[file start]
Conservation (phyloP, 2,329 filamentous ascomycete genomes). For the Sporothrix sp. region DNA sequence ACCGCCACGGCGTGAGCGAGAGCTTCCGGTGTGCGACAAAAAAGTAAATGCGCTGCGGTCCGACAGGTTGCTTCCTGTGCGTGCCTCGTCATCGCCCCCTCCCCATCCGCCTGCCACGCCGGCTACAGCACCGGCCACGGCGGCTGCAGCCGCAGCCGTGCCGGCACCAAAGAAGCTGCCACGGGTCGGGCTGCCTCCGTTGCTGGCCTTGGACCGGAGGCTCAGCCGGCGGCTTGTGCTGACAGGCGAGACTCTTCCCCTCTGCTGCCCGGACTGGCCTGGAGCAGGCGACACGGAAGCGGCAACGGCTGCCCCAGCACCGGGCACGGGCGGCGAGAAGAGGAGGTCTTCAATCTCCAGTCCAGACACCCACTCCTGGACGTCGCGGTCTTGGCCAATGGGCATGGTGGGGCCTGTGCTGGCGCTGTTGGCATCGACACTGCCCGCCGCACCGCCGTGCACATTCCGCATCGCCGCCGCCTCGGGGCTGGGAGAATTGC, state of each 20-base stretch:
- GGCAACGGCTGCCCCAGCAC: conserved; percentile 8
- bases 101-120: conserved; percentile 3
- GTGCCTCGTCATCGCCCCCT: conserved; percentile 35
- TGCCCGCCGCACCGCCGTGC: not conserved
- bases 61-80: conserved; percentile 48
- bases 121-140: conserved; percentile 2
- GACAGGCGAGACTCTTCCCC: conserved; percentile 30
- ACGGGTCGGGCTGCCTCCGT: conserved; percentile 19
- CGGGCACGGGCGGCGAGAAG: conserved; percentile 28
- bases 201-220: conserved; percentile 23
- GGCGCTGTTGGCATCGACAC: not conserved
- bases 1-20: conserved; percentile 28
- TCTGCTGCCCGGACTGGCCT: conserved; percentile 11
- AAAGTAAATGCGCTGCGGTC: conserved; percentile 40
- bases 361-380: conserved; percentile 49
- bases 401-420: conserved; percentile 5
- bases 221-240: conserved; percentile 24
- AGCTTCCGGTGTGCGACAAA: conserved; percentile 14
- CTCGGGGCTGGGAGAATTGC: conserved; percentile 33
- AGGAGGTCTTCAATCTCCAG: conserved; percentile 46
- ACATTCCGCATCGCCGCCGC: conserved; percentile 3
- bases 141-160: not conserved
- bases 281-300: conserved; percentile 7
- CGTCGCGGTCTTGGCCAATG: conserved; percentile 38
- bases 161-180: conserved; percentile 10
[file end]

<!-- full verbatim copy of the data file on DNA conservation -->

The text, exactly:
Conservation (phyloP, 2,329 filamentous ascomycete genomes). For the Sporothrix sp. region DNA sequence ACCGCCACGGCGTGAGCGAGAGCTTCCGGTGTGCGACAAAAAAGTAAATGCGCTGCGGTCCGACAGGTTGCTTCCTGTGCGTGCCTCGTCATCGCCCCCTCCCCATCCGCCTGCCACGCCGGCTACAGCACCGGCCACGGCGGCTGCAGCCGCAGCCGTGCCGGCACCAAAGAAGCTGCCACGGGTCGGGCTGCCTCCGTTGCTGGCCTTGGACCGGAGGCTCAGCCGGCGGCTTGTGCTGACAGGCGAGACTCTTCCCCTCTGCTGCCCGGACTGGCCTGGAGCAGGCGACACGGAAGCGGCAACGGCTGCCCCAGCACCGGGCACGGGCGGCGAGAAGAGGAGGTCTTCAATCTCCAGTCCAGACACCCACTCCTGGACGTCGCGGTCTTGGCCAATGGGCATGGTGGGGCCTGTGCTGGCGCTGTTGGCATCGACACTGCCCGCCGCACCGCCGTGCACATTCCGCATCGCCGCCGCCTCGGGGCTGGGAGAATTGC, state of each 20-base stretch:
- GGCAACGGCTGCCCCAGCAC: conserved; percentile 8
- bases 101-120: conserved; percentile 3
- GTGCCTCGTCATCGCCCCCT: conserved; percentile 35
- TGCCCGCCGCACCGCCGTGC: not conserved
- bases 61-80: conserved; percentile 48
- bases 121-140: conserved; percentile 2
- GACAGGCGAGACTCTTCCCC: conserved; percentile 30
- ACGGGTCGGGCTGCCTCCGT: conserved; percentile 19
- CGGGCACGGGCGGCGAGAAG: conserved; percentile 28
- bases 201-220: conserved; percentile 23
- GGCGCTGTTGGCATCGACAC: not conserved
- bases 1-20: conserved; percentile 28
- TCTGCTGCCCGGACTGGCCT: conserved; percentile 11
- AAAGTAAATGCGCTGCGGTC: conserved; percentile 40
- bases 361-380: conserved; percentile 49
- bases 401-420: conserved; percentile 5
- bases 221-240: conserved; percentile 24
- AGCTTCCGGTGTGCGACAAA: conserved; percentile 14
- CTCGGGGCTGGGAGAATTGC: conserved; percentile 33
- AGGAGGTCTTCAATCTCCAG: conserved; percentile 46
- ACATTCCGCATCGCCGCCGC: conserved; percentile 3
- bases 141-160: not conserved
- bases 281-300: conserved; percentile 7
- CGTCGCGGTCTTGGCCAATG: conserved; percentile 38
- bases 161-180: conserved; percentile 10